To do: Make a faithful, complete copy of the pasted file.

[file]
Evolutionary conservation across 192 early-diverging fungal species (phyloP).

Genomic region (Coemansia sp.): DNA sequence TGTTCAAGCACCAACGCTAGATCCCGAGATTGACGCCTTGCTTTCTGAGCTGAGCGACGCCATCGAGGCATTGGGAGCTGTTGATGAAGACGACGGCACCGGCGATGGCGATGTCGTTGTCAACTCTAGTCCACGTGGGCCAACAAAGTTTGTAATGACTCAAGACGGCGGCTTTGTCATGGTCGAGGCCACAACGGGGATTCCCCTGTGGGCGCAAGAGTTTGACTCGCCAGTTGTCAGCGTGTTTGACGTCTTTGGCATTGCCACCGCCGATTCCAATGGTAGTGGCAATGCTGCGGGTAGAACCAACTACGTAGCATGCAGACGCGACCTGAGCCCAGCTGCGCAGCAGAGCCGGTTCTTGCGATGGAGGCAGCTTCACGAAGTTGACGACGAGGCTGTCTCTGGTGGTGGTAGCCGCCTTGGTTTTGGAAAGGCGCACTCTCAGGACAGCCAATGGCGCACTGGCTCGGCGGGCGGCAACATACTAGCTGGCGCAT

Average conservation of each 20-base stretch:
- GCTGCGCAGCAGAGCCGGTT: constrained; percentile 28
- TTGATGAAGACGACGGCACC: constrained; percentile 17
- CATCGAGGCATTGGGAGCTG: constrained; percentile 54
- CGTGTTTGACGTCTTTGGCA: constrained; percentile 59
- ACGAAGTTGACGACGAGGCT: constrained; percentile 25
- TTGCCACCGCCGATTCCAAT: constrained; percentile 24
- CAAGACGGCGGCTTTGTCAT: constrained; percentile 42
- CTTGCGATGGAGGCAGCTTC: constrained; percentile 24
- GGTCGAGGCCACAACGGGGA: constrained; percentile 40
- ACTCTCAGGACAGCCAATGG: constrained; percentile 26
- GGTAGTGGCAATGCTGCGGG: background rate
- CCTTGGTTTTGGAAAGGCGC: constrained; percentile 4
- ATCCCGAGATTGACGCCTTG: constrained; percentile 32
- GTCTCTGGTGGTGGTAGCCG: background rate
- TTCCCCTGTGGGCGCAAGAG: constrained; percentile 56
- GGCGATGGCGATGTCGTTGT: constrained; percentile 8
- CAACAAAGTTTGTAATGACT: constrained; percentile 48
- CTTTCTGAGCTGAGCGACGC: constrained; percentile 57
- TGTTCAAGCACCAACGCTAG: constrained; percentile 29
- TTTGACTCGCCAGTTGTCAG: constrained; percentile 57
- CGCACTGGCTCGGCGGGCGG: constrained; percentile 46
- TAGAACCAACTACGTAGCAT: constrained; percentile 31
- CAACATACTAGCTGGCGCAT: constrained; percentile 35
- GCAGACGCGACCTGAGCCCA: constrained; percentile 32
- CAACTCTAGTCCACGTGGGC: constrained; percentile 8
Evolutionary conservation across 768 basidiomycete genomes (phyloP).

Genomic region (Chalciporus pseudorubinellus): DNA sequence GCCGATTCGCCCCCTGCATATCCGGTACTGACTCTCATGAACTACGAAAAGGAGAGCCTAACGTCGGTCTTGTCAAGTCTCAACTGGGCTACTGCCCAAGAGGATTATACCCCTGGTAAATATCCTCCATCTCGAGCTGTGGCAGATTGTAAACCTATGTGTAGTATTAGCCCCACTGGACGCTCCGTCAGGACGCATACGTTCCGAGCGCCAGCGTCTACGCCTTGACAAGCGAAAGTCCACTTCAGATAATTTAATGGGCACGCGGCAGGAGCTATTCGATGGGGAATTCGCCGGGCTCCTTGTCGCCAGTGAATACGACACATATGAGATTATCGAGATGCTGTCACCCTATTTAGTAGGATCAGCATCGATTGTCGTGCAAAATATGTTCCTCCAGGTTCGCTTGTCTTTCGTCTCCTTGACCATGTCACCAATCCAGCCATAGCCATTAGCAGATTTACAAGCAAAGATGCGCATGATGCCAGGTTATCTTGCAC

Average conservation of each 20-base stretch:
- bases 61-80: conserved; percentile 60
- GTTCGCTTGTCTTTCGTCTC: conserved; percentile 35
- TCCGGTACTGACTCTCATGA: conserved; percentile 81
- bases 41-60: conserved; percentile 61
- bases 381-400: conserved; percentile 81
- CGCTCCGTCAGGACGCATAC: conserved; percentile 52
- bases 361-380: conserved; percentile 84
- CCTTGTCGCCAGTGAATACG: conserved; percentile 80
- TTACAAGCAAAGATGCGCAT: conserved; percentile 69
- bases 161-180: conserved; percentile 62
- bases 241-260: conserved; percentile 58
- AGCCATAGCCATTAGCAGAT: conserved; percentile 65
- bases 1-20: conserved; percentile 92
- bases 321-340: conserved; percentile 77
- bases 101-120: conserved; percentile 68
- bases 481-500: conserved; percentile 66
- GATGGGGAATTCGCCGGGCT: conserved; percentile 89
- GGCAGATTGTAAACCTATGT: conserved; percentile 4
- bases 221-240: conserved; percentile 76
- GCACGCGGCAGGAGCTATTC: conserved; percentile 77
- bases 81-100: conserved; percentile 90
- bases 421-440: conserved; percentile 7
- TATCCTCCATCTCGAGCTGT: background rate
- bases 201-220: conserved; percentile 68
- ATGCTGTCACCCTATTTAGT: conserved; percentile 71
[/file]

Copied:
Evolutionary conservation across 192 early-diverging fungal species (phyloP).

Genomic region (Coemansia sp.): DNA sequence TGTTCAAGCACCAACGCTAGATCCCGAGATTGACGCCTTGCTTTCTGAGCTGAGCGACGCCATCGAGGCATTGGGAGCTGTTGATGAAGACGACGGCACCGGCGATGGCGATGTCGTTGTCAACTCTAGTCCACGTGGGCCAACAAAGTTTGTAATGACTCAAGACGGCGGCTTTGTCATGGTCGAGGCCACAACGGGGATTCCCCTGTGGGCGCAAGAGTTTGACTCGCCAGTTGTCAGCGTGTTTGACGTCTTTGGCATTGCCACCGCCGATTCCAATGGTAGTGGCAATGCTGCGGGTAGAACCAACTACGTAGCATGCAGACGCGACCTGAGCCCAGCTGCGCAGCAGAGCCGGTTCTTGCGATGGAGGCAGCTTCACGAAGTTGACGACGAGGCTGTCTCTGGTGGTGGTAGCCGCCTTGGTTTTGGAAAGGCGCACTCTCAGGACAGCCAATGGCGCACTGGCTCGGCGGGCGGCAACATACTAGCTGGCGCAT

Average conservation of each 20-base stretch:
- GCTGCGCAGCAGAGCCGGTT: constrained; percentile 28
- TTGATGAAGACGACGGCACC: constrained; percentile 17
- CATCGAGGCATTGGGAGCTG: constrained; percentile 54
- CGTGTTTGACGTCTTTGGCA: constrained; percentile 59
- ACGAAGTTGACGACGAGGCT: constrained; percentile 25
- TTGCCACCGCCGATTCCAAT: constrained; percentile 24
- CAAGACGGCGGCTTTGTCAT: constrained; percentile 42
- CTTGCGATGGAGGCAGCTTC: constrained; percentile 24
- GGTCGAGGCCACAACGGGGA: constrained; percentile 40
- ACTCTCAGGACAGCCAATGG: constrained; percentile 26
- GGTAGTGGCAATGCTGCGGG: background rate
- CCTTGGTTTTGGAAAGGCGC: constrained; percentile 4
- ATCCCGAGATTGACGCCTTG: constrained; percentile 32
- GTCTCTGGTGGTGGTAGCCG: background rate
- TTCCCCTGTGGGCGCAAGAG: constrained; percentile 56
- GGCGATGGCGATGTCGTTGT: constrained; percentile 8
- CAACAAAGTTTGTAATGACT: constrained; percentile 48
- CTTTCTGAGCTGAGCGACGC: constrained; percentile 57
- TGTTCAAGCACCAACGCTAG: constrained; percentile 29
- TTTGACTCGCCAGTTGTCAG: constrained; percentile 57
- CGCACTGGCTCGGCGGGCGG: constrained; percentile 46
- TAGAACCAACTACGTAGCAT: constrained; percentile 31
- CAACATACTAGCTGGCGCAT: constrained; percentile 35
- GCAGACGCGACCTGAGCCCA: constrained; percentile 32
- CAACTCTAGTCCACGTGGGC: constrained; percentile 8
Evolutionary conservation across 768 basidiomycete genomes (phyloP).

Genomic region (Chalciporus pseudorubinellus): DNA sequence GCCGATTCGCCCCCTGCATATCCGGTACTGACTCTCATGAACTACGAAAAGGAGAGCCTAACGTCGGTCTTGTCAAGTCTCAACTGGGCTACTGCCCAAGAGGATTATACCCCTGGTAAATATCCTCCATCTCGAGCTGTGGCAGATTGTAAACCTATGTGTAGTATTAGCCCCACTGGACGCTCCGTCAGGACGCATACGTTCCGAGCGCCAGCGTCTACGCCTTGACAAGCGAAAGTCCACTTCAGATAATTTAATGGGCACGCGGCAGGAGCTATTCGATGGGGAATTCGCCGGGCTCCTTGTCGCCAGTGAATACGACACATATGAGATTATCGAGATGCTGTCACCCTATTTAGTAGGATCAGCATCGATTGTCGTGCAAAATATGTTCCTCCAGGTTCGCTTGTCTTTCGTCTCCTTGACCATGTCACCAATCCAGCCATAGCCATTAGCAGATTTACAAGCAAAGATGCGCATGATGCCAGGTTATCTTGCAC

Average conservation of each 20-base stretch:
- bases 61-80: conserved; percentile 60
- GTTCGCTTGTCTTTCGTCTC: conserved; percentile 35
- TCCGGTACTGACTCTCATGA: conserved; percentile 81
- bases 41-60: conserved; percentile 61
- bases 381-400: conserved; percentile 81
- CGCTCCGTCAGGACGCATAC: conserved; percentile 52
- bases 361-380: conserved; percentile 84
- CCTTGTCGCCAGTGAATACG: conserved; percentile 80
- TTACAAGCAAAGATGCGCAT: conserved; percentile 69
- bases 161-180: conserved; percentile 62
- bases 241-260: conserved; percentile 58
- AGCCATAGCCATTAGCAGAT: conserved; percentile 65
- bases 1-20: conserved; percentile 92
- bases 321-340: conserved; percentile 77
- bases 101-120: conserved; percentile 68
- bases 481-500: conserved; percentile 66
- GATGGGGAATTCGCCGGGCT: conserved; percentile 89
- GGCAGATTGTAAACCTATGT: conserved; percentile 4
- bases 221-240: conserved; percentile 76
- GCACGCGGCAGGAGCTATTC: conserved; percentile 77
- bases 81-100: conserved; percentile 90
- bases 421-440: conserved; percentile 7
- TATCCTCCATCTCGAGCTGT: background rate
- bases 201-220: conserved; percentile 68
- ATGCTGTCACCCTATTTAGT: conserved; percentile 71